RANTOUL, Ill. — Billed as the “largest vintage farm show,” the Half Century of Progress exceeded expectations when it was held Aug. 22-25 at the Rantoul National Aviation Center.
Show co-chair Russell Buhr has been involved with the event since it was initially part of the Farm Progress Show in 2003 at Henning and then moved permanently two years later to the former Chanute Air Force Base where it is held biennially just prior to when the Farm Progress Show is in Decatur.
“Everything went well. It just keeps getting bigger and bigger, and everything went very smoothly,” Buhr said.
This year’s theme was the “Harvest Brigade,” and the airport’s 1,192 acres buzzed with farm equipment dating back to the early 20th century through the 1960s.
A large contingent of vintage steam engines, tractors, wagons, combines and pickers harvested corn and soybeans on the grounds, tilled and shelled corn.
The class of 1969 tractors and equipment also were highlighted during the show and led the Parade of Power on Saturday afternoon.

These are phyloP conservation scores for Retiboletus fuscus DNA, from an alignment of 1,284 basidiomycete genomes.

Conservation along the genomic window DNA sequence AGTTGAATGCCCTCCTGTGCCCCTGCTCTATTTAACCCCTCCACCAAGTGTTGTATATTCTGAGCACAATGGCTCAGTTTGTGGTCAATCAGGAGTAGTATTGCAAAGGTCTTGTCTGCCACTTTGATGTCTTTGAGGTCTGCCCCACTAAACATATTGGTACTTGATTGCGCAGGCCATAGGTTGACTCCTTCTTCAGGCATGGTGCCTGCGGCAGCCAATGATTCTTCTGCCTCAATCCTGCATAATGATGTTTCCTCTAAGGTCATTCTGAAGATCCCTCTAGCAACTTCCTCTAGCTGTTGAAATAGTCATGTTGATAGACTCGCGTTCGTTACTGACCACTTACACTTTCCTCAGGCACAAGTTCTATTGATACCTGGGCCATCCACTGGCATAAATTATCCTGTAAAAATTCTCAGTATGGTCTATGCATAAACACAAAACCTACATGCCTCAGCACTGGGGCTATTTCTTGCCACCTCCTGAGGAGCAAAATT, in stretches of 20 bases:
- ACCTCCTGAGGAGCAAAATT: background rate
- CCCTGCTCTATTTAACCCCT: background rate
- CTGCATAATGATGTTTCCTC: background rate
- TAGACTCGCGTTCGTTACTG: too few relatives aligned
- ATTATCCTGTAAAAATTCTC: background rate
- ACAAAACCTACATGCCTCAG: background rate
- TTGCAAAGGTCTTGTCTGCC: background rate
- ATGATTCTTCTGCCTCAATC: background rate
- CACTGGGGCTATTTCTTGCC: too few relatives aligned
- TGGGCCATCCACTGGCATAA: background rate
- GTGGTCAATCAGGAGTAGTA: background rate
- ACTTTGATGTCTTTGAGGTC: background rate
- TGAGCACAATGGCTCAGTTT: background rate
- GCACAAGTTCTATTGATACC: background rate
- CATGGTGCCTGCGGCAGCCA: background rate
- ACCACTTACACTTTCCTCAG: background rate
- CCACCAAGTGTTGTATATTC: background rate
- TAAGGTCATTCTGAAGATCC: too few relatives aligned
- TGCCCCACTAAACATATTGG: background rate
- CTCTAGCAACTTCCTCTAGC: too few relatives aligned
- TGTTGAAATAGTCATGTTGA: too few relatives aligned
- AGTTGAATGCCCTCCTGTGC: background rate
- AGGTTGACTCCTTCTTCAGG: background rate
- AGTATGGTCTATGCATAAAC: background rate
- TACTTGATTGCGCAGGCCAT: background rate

Food stands and vendors filled the runways and taxiways adjacent to the airport’s hangars, and there was daily entertainment for the tens of thousands to enjoy over the four days.
The show, hosted by the I & I Antique Tractor and Gas Engine Club, draws visitors from numerous states across the nation, as well as from other countries.
“There were many people there from so many countries, let along states. I know for sure there were people there from 38 states. There may have been more from other states but that’s what I know of,” Buhr noted.
“A couple came from Maine that milked a lot of cows. There are five of them in the family, and they just came to see the show. They evidently have somebody to milk the cows when they go on vacation. There was a couple there from Fresno, California. It’s just crazy.
“I talked to people that I know from Australia who have been here before. There were also people from England, Holland, New Zealand and there was probably more from all of these countries.”
There also were a lot of first-timers attending the show.
“You have to go see it because you can’t describe it. You can say how good it is or how busy it is, but you still have to see it,” Buhr said.
The show is run completely by volunteers, and Buhr and others were working on the grounds Monday to get it ready to return as an operational airport.
“We’re loading everything up. The airport is going to open tonight, so we’re getting things moved around,” he said.